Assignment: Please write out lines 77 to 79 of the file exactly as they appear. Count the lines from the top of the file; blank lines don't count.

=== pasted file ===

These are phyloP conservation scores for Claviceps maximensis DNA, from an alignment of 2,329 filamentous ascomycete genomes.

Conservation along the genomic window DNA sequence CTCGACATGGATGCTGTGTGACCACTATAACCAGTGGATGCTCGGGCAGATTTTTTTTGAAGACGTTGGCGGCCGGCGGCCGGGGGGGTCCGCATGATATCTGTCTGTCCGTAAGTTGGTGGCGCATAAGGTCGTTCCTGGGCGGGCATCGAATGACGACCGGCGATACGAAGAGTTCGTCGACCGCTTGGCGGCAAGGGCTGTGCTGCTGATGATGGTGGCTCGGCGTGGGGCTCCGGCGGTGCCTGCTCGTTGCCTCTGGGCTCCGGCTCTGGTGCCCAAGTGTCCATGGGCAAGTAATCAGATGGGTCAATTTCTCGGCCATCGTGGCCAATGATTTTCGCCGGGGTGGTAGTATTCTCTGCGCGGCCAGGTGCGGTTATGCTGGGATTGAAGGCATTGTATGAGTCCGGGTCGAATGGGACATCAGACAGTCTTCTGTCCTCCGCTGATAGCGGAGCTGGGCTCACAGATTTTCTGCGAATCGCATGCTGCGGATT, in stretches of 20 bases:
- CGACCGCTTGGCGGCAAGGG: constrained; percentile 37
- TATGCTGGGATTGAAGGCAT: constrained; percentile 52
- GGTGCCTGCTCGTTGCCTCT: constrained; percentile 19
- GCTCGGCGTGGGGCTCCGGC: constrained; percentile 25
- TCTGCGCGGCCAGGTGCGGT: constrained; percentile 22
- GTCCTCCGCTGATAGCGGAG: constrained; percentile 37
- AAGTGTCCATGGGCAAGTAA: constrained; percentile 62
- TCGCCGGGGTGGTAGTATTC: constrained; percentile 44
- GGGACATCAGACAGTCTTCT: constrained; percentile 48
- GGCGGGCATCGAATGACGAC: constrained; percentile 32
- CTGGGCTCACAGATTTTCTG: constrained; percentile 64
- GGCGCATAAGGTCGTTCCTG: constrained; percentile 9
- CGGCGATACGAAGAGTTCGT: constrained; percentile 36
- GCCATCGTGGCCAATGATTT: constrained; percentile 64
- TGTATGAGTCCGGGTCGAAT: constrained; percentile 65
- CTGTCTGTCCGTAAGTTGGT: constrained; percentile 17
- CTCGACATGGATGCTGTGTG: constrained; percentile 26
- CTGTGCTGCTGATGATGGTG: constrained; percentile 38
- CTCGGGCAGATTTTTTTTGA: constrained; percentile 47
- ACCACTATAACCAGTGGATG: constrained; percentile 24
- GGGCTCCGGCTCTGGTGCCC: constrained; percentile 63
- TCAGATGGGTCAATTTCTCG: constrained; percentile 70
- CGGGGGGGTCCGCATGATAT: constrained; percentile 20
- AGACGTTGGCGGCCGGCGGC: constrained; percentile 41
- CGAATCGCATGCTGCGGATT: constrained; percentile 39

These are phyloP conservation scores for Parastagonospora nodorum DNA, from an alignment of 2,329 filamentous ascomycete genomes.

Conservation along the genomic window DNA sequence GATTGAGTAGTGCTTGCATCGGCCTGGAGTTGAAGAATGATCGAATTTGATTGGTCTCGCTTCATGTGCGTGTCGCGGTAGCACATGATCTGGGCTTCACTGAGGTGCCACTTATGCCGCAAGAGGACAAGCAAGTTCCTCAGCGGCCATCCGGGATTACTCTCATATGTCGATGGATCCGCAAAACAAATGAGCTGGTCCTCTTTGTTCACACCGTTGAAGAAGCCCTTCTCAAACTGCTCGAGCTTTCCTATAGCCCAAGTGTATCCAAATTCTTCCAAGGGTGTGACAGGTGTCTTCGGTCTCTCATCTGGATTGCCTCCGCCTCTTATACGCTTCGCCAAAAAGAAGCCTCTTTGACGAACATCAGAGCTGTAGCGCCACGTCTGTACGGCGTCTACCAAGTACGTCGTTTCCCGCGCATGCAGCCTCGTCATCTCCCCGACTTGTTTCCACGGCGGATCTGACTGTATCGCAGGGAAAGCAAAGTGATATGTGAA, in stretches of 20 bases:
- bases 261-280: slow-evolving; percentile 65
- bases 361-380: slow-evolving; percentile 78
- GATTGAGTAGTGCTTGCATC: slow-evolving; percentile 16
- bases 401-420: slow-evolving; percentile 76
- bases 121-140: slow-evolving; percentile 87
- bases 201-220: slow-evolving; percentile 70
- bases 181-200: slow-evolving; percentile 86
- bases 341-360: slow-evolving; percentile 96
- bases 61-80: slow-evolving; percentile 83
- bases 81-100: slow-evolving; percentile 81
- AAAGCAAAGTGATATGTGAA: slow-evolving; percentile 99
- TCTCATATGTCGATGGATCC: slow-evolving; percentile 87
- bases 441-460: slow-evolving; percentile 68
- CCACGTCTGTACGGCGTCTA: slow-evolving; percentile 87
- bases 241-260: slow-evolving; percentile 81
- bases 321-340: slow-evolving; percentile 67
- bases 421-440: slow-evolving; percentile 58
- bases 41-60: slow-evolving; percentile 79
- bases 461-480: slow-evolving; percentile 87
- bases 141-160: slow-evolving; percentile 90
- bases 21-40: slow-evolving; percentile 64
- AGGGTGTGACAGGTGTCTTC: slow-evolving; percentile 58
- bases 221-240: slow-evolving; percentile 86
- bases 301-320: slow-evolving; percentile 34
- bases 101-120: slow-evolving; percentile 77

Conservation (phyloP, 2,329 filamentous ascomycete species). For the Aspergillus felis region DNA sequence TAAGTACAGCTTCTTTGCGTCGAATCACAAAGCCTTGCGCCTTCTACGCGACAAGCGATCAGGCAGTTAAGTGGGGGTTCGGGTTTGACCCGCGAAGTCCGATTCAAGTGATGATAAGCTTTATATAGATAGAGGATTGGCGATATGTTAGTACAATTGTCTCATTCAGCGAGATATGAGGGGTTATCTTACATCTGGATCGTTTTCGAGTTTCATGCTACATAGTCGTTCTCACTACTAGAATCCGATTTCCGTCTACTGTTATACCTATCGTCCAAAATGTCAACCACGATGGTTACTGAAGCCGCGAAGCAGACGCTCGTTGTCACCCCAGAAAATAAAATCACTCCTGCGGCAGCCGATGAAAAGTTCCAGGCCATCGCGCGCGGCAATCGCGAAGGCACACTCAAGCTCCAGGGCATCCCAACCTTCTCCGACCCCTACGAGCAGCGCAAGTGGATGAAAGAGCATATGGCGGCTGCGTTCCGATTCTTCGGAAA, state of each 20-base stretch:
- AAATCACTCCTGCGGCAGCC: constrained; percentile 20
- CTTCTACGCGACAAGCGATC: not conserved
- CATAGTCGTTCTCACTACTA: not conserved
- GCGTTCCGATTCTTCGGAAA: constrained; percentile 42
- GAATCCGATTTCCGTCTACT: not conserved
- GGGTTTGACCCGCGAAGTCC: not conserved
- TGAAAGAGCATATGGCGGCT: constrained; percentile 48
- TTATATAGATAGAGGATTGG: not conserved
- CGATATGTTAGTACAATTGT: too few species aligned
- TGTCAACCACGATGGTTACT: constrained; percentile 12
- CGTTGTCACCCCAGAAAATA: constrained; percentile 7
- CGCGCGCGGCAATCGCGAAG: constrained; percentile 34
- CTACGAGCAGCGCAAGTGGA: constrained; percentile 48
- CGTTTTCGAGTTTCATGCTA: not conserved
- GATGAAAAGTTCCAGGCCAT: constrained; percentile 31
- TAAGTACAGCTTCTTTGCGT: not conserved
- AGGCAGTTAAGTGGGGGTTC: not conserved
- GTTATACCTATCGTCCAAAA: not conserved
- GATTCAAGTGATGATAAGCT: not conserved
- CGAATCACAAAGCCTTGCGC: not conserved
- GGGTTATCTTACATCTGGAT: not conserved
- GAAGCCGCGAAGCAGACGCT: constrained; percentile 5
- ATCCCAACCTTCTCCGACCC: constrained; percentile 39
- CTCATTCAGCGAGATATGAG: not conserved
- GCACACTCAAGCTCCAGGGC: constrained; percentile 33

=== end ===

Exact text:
- GAAGCCGCGAAGCAGACGCT: constrained; percentile 5
- ATCCCAACCTTCTCCGACCC: constrained; percentile 39
- CTCATTCAGCGAGATATGAG: not conserved